(2) Survivors react: The narrative follows three main survivors – Kirsten, Jeevan, and Clarke – who all survive in slightly different ways. But there is a similar theme to their method of survival, in that they all form or join up with a benevolent community, and that community is what ensures their survival. Kirsten joins the Traveling Symphony; Jeevan finds a small farming community where his medical skills are useful; and Clarke is one of the founders of the Severn City Airport community, as well as the curator of the Museum of Civilization.

Note that all of these survivors, in their own ways, practice an art (acting, medicine, curating a museum). This is a thread that runs through the book, the motif that art is why we live. Survival is insufficient, the motto tattooed on Kristen’s arm says, and a great deal of Station Eleven (both the graphic novel and our novel) explore that idea. Dieter at one point asks Kirsten if she ever thinks about settling down somewhere, which would – after all – be easier and much safer. (Remember Dieter will die at least in part because he is traveling with the Symphony.) Sure, Kirsten says, but where else would I be able to act Shakespeare?

The other survivor the book focuses on, the Prophet, is also not interested in simple survival. But he looks for meaning in another direction. Rather than building an art, he chooses religion, and a particularly destructive form of religion as well: a doomsday cult.



(3) The Cause: Note that our three survivors don’t spend much time thinking about what cause their apocalypse. They know what it was – the flu – and they figure it was just the flu. What can you do about the flu? It’s a disease.

But we do have The Prophet, who spends all of his time thinking about what caused the flu, and thinks he has the answer – the flu was sent to cleanse the world, to rid the world of those who are not of the light. Anyone the flu missed, the Prophet figures he can take care of.  He’ll finish purifying the world.

(4) Rebuild: Hence, we have two different ideas about how to rebuild the world. The Prophet wants to finish the purification process, to slaughter anyone that isn’t fit to live in his world.

In contrast, Kirsten, Jeevan, and Clarke – and their communities – want to build a world that is not just safe but more than that. Survival is not sufficient. Kirsten has this tattooed on her arm; it is painted on the lead truck of the Traveling Symphony; and it is a motif that floats through the book. What does it mean?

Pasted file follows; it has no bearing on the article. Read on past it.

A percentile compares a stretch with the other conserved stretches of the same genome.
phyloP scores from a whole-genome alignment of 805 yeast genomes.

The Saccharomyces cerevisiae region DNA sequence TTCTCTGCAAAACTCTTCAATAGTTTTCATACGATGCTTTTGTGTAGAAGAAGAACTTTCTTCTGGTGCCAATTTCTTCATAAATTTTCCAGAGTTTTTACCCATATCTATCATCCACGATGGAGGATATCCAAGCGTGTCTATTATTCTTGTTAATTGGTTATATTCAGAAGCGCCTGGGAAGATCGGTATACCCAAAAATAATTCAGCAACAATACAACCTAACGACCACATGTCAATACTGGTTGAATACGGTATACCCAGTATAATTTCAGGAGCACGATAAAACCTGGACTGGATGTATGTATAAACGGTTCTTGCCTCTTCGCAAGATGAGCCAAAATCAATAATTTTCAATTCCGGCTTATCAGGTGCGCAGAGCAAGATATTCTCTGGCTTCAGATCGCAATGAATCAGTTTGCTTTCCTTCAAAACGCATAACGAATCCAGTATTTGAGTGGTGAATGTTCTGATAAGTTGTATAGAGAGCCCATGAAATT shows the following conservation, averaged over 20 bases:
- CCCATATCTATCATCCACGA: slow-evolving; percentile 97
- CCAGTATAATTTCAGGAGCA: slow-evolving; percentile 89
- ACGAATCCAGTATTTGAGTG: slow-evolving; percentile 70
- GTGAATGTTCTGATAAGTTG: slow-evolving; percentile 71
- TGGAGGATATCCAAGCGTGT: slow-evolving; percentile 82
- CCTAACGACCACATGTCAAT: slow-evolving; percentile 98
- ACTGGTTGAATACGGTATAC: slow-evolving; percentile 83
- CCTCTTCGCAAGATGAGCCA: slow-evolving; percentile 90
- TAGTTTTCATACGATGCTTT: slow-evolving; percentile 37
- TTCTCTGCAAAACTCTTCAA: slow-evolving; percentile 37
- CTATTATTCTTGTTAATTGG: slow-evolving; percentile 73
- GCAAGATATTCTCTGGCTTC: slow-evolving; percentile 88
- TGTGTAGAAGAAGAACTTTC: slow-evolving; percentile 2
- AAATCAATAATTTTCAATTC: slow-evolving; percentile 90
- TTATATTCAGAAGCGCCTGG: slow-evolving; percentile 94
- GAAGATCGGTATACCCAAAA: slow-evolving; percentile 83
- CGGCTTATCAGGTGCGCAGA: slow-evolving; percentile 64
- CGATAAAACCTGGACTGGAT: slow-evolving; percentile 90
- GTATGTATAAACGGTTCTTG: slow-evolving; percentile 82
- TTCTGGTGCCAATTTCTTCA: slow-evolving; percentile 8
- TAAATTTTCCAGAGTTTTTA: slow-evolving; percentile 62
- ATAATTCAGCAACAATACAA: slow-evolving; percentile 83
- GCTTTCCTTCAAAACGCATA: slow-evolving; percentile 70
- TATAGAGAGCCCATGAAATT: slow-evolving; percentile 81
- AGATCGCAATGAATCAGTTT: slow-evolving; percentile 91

Think about The Road. The father in The Road says to his son, “I will kill anyone that touches you. That’s my job.”

Well, okay. That’s an understandable primal impulse, I suppose. But as the guiding principle of his world – which is what it becomes – it lacks something. To live just to protect his son, just to keep his son alive by killing anyone who comes near him, is to doom his son. That creates a world where everyone is the enemy except the dyad of him and his son – everyone they meet is either a real enemy (who he must kill) or a potential enemy (who he must drive away, since they might become an enemy). There is no chance for the son to have a community; no chance to rebuild a world.

Thus, when the father dies – as eventually he must, since no one is immortal – the son will be left alone. Alone, unprotected, he too will die. (Which is why the movie should have ended with his death.

Granted, The Road is a more realistic look at what might happen if (say) a nuclear war ever happens (except for the part where the family was keeping people in their basement, which is just stupid), but remember we’re not looking at journalism. These aren’t factual stories. Just as with zombies and vampires, these are not stories about actual apocalypses. These are metaphors of popular culture, meant to teach us something about our current world.

So too with the Prophet and the people of the Traveling Symphony, as well as the other survivors in Mandel’s book.

Which is to say, what is wrong with the way the Prophet reacts to the apocalypse? Why are we meant to dislike it? To see it as wrong?